The different stages of the pipeline may operate as follows. Instructions may be fetched during the IF stage 202 by a fetch unit 204 and decoded from instruction registers 206 during a decode (DEC) stage 208. During an address calculation (AC) stage 210, data address generators 212 may calculate any memory addresses used to perform the operation.

During the execution stages (EX 1 to EX n) 214 and 220, execution units 222 and 224 may perform specified operations such as, for example, adding or multiplying two numbers. Execution units may contain specialized hardware for performing the operations including, for example, one or more arithmetic logic units (ALUs), floating-point units (FPU) and barrel shifters.

A variety of data may be applied to the execution units such as the addresses generated by data address generators, data retrieved from memory or data retrieved from data registers. During a write back stage (WB) 230, the results may be written to a memory location or data registers external to the pipeline or to data registers in the pipeline such as architectural registers 232. The stages of pipeline 200 may include one or more storage circuits, such as a flip-flop, for storing data.

FIG. 3 is a block diagram of the loop unit 108 of FIG. 1. The hardware loop unit 108 may include a LOOP_TOP register 302, a LOOP_BOT register 304, and LOOP_CNT register 306, and a loop control unit 312. The hardware loop unit may initialize a loop by loading the address of the top instruction of the loop in the LOOP_TOP register 302, the address of the bottom instruction in the loop in the LOOP_BOT register 304, and a count indicating the number of times the loop is to be completed in the LOOP_CNT register 306. The loop control unit may compare the values in the LOOP_TOP register 302 and the LOOP_BOT register 304 to the current PC. Upon detecting a top match, the loop control unit may begin a hardware loop operation. When a bottom match occurs, the loop control unit 312 may decrement the value in the LOOP_CNT register 306 and branch the PC back to the address of the top instruction. The hardware loop may operate in the pipeline until the exit condition of the loop has been satisfied, e.g., a bottom match with count equal to zero.

A security hazard may exist if the user program obtains an address of an instruction in the supervisor program address space, for example, an instruction address in an event vector table (EVT) 120 (FIG. 1). The EVT may include the target address for event service routines. Events may include exceptional conditions that cause a break in program flow. Events such as I/O device interrupts, misaligned memory accesses, hardware malfunctions, etc., may be handled in the processor 100 by a corresponding event service routine. When a particular event occurs, the processor 100 may look up the appropriate target address for the event service routine for that event in the EVT 120 and branch the PC to the event service routine to handle the event. When the processor 100 services an event, it enters the supervisor mode and gains the corresponding privileges. After the event is handled, the processor 100 may return to the user mode and continue the interrupted program flow.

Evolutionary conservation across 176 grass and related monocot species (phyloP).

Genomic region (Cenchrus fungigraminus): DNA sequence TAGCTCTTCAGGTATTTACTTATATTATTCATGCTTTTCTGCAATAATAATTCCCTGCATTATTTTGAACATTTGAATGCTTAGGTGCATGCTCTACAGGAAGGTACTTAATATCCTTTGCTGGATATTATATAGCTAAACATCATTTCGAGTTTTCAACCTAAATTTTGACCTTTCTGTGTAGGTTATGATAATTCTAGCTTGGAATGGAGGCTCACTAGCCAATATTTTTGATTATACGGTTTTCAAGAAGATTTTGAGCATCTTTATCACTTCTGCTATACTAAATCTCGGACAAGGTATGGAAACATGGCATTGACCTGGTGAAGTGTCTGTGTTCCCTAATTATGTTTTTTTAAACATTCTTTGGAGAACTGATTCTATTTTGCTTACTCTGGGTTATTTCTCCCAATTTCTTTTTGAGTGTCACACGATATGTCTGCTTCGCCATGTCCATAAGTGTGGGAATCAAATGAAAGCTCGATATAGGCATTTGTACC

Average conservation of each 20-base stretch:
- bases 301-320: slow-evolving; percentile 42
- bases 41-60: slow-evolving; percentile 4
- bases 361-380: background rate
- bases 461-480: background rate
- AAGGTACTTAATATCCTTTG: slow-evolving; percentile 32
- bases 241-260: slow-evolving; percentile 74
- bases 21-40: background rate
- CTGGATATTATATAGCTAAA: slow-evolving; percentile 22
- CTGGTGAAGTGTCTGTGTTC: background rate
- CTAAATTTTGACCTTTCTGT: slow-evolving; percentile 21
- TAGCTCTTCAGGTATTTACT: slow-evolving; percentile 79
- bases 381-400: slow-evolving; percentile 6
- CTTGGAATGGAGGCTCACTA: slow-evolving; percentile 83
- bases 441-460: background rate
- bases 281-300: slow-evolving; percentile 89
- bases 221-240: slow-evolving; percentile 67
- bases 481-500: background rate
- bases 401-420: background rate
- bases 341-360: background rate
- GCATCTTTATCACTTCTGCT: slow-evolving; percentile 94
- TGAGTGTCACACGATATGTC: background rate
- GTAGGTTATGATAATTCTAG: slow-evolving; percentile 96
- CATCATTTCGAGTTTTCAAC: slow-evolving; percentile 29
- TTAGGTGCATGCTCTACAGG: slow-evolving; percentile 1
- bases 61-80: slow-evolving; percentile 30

A user program that acquired the a target address in the EVT 120, for example, for an event service routine for handling a common I/O device interrupt, could load the LOOP_BOT register 304 with the address of an event service routine and load the LOOP_TOP register 302 with the address of an instruction in the user program address space.

Consider a situation in which the supervisor code is located at hexadecimal addresses 1000 to 2000 and the user code is located at hexadecimal addresses 10,000 to 20,000. In this example, the target address for the event service routine for the I/O device interrupt is instruction address 1004 and the user program loads 1004 into the LOOP_BOT register and loads 10,000 into the LOOP_TOP register. When that I/O device interrupt occurs, the supervisor program checks the EVT 120 and branches the PC to instruction 1004. This causes a bottom match. In response to the bottom match, the hardware loop unit 108 causes the PC to implicitly branch to the instruction address in the LOOP_TOP register 302, 10,200, which resides in the user code address space. When the PC branches to the instruction in the user code, the user program gains control of the processor. However, the processor 100 may remain in the supervisor mode. Hence the user program acquires supervisory privileges it is usually denied. A malicious user program could use those privileges to disrupt or disable the system.

FIG. 4 is a flowchart of an operation 400 according to an embodiment. The following description is one embodiment of implementing the operation 400. In other embodiments, blocks may be skipped or performed in a different order.

As shown in FIG. 3, a mode detector 320 may be coupled to the LOOP_BOT register 304. The mode detector 320 may detect when the processor exits the user mode in block 402. When the processor 100 exits the user mode, the mode detector 320 may set the least significant bit (LSB) of the instruction address in the LOOP_BOT register to one in block 404.

Since the instruction addresses are aligned on even addresses, the loop control unit 310 should not encounter an odd address; the LSB should always be zero. Hence, a bottom match should not occur when the processor is in the supervisor mode. Consider the example given above. The user program loads instruction address 1004 (binary—“0000 0011 1110 1100”) in the LOOP_BOT register 304 in the user mode. When the processor exits the user mode, the mode detector 320 sets the LSB of the address to one, and the value in the LOOP_BOT register becomes 1005 (“0000 0011 1110 1101”).